The curator notes that though “Indigenous Beauty” is not aimed at children, kids will find much to command their attention with its wealth of animal imagery and other whimsical expressions.
Lenni Lenape man’s coat
This circa 1840 coat, made by the Lenni Lenape (or Delaware Indians) after their displacement to Missouri or Kansas, is an object that reflects a fusion of cultures.
With its fitted waist, cuffed sleeves and broad cape across the shoulders, the cut of the coat was inspired by Virginian hunting shirts that Delaware people may have encountered before the Revolutionary War.
Created a generation later by a Delaware woman who had immigrated to the Midwest, this design is made of deerskin hide and decorated with brown and blue glass beads embroidered in abstract floral patterns.
Those flower forms, along with the pleats and fringe, make the man’s coat appear “a little dress-like,” Stone acknowledged.
“In that time, European men’s clothing was pretty fancy,” she said. “When cultures are coming together and taking bits and pieces from each other, they might not be as concerned about gender.”
Those floral motifs, by the way, were brought by the Lenni Lenape from the woodlands of the east, where they first lived before a series of removals.
The coats were sold to Native and non-Native buyers.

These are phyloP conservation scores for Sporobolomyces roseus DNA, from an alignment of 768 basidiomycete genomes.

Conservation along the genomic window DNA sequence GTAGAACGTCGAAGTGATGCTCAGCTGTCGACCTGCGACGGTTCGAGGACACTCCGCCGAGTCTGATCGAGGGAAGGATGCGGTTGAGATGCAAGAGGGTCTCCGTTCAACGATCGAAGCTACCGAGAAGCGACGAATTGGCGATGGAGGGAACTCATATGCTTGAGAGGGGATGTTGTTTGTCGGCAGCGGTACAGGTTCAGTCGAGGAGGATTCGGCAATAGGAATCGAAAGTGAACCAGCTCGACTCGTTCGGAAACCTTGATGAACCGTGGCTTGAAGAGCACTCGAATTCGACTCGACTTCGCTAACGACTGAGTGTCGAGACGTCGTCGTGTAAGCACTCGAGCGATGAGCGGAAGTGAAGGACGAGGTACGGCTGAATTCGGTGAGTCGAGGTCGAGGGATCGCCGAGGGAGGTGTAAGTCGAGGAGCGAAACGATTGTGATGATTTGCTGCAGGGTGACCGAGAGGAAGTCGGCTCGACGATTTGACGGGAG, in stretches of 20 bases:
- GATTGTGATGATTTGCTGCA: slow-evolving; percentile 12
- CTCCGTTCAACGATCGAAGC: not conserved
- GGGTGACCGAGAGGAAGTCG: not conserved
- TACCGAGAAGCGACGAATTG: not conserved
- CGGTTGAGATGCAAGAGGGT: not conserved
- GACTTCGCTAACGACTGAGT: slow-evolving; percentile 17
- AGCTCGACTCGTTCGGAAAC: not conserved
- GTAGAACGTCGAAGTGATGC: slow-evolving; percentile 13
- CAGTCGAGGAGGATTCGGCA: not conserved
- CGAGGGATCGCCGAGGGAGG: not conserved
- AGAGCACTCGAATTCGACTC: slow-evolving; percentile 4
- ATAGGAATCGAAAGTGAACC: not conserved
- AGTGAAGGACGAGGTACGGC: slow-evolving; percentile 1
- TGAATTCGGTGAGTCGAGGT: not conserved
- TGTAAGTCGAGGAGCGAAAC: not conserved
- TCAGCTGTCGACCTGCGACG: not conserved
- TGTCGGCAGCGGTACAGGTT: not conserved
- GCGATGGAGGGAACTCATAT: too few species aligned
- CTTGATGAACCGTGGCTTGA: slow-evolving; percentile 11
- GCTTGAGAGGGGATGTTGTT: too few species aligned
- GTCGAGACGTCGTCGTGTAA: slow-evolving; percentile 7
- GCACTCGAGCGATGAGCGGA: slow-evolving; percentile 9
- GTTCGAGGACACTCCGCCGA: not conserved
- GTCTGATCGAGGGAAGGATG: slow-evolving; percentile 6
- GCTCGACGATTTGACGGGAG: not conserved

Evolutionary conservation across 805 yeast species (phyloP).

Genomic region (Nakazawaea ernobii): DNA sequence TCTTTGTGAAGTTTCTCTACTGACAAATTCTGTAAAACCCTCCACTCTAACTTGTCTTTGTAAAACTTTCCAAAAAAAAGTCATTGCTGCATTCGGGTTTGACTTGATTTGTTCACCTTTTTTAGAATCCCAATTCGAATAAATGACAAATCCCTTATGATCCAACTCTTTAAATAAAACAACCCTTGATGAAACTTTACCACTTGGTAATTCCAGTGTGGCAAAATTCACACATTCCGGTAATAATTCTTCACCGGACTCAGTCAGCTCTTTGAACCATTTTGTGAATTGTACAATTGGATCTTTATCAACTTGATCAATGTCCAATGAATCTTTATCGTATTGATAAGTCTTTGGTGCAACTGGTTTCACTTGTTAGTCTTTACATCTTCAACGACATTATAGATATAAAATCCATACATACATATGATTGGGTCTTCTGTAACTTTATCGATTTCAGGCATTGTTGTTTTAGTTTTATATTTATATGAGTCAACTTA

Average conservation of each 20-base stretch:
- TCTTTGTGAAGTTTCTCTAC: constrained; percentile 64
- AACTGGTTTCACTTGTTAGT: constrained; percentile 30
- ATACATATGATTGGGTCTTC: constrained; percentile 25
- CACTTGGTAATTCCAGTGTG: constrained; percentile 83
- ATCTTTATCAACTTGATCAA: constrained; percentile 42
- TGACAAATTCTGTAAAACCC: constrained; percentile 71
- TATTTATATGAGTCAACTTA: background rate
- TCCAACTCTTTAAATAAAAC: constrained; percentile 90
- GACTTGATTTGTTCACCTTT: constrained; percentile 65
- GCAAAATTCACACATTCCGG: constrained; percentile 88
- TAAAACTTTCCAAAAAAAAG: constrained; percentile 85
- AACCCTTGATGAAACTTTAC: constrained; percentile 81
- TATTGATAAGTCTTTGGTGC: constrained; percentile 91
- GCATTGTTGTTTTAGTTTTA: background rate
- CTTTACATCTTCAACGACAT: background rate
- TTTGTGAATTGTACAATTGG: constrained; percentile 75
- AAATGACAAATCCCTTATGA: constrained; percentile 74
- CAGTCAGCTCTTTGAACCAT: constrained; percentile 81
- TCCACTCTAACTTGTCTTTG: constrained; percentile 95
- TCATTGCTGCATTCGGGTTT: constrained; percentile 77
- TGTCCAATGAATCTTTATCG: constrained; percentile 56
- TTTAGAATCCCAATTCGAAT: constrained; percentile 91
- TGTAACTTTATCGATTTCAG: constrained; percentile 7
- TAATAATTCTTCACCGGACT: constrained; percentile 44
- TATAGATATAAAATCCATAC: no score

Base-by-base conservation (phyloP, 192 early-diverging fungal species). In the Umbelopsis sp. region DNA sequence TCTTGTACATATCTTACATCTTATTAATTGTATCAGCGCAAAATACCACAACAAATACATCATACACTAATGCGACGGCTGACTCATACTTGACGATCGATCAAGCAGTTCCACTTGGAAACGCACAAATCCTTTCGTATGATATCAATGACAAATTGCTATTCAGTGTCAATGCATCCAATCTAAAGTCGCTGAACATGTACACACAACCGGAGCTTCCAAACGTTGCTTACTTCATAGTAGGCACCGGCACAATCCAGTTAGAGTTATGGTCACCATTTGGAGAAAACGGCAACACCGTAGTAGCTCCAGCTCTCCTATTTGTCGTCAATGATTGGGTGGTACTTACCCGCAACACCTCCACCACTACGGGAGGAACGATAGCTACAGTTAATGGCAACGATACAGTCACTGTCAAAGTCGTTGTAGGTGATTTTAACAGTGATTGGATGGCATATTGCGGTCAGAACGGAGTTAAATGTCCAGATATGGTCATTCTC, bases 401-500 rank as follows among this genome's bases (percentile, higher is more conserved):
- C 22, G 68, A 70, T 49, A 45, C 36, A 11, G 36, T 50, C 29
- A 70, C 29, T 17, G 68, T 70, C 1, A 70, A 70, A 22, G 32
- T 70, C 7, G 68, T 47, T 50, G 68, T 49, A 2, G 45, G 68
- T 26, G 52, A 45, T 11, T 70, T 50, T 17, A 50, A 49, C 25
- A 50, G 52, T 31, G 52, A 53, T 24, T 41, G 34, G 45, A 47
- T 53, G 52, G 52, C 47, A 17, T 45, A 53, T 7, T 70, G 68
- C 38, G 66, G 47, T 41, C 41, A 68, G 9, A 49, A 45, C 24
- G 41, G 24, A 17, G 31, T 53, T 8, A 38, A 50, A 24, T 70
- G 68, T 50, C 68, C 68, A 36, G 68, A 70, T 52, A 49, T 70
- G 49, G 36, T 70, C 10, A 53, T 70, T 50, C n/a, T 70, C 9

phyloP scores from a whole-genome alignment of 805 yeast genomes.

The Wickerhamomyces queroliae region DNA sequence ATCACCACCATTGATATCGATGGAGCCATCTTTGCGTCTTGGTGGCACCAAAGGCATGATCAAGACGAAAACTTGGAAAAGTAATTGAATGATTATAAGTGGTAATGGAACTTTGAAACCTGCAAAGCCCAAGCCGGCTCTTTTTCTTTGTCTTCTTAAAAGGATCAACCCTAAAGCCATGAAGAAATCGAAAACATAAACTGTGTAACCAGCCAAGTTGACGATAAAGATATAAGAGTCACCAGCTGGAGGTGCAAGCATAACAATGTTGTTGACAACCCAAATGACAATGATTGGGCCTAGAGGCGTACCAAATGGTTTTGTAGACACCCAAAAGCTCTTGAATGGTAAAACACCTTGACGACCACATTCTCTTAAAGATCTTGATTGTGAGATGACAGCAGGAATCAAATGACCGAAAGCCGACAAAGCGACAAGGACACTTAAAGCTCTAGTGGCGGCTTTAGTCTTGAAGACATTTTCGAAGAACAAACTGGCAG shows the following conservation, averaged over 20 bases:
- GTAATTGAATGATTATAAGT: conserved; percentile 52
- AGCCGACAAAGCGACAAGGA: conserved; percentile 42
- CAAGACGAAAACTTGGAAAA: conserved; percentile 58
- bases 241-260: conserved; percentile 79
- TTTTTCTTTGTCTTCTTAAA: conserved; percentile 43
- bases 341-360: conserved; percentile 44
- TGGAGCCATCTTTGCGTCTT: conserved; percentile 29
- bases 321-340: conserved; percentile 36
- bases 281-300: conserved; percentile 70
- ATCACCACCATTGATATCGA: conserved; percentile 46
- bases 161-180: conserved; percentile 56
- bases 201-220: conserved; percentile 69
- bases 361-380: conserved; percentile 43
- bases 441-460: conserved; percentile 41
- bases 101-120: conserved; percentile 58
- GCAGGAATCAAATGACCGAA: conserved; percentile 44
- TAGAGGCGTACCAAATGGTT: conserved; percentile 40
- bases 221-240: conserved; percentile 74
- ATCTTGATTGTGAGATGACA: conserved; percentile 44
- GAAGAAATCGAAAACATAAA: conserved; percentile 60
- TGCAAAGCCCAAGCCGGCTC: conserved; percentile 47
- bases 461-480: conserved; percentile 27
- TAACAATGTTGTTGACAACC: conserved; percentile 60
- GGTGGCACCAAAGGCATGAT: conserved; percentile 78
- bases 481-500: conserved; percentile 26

“We can get all politically up in arms, but really it was extremely creative to have the Native American and European culture blend — just in terms of the art — because they’re such opposite worlds,” Stone said. “This is a piece that’s in between the two cultures.”
Hopi-Tewa water jar
Nampeyo of Hano was one of the best-known and most innovative Pueblo potters of the late 19th and early 20th centuries. The prolific Hopi-Tewa craftswoman worked for many years at a studio near the Grand Canyon’s south rim, demonstrating her hand-building technique from coils of clay and peddling pots to tourists.
Though the idea of styling ceramics for the passing trade might sound like it had the potential to produce ersatz work, curator Stone said this circa 1900 water jar is the real deal, with one asterisk.
This foot-wide jar features the image of a round-faced Hopi dancer wearing a large tablita headdress. The headdress boasts stylized feathers that connect to Hopi beliefs, projecting upward toward the spirit realm. These Katsinam figures were believed to live half the year in the clouds and the other half nearer to the Hopi villages, responding to prayers for rain and other needs.
Nampeyo, however, took a more generic approach to the face. That was by design, the curator believes.
“There’s a secrecy aspect to these spirits,” Stone said. “Many of the Hopi — then and now — want to keep the right to express their own religion, even if it means not allowing outsiders to fully understand it.”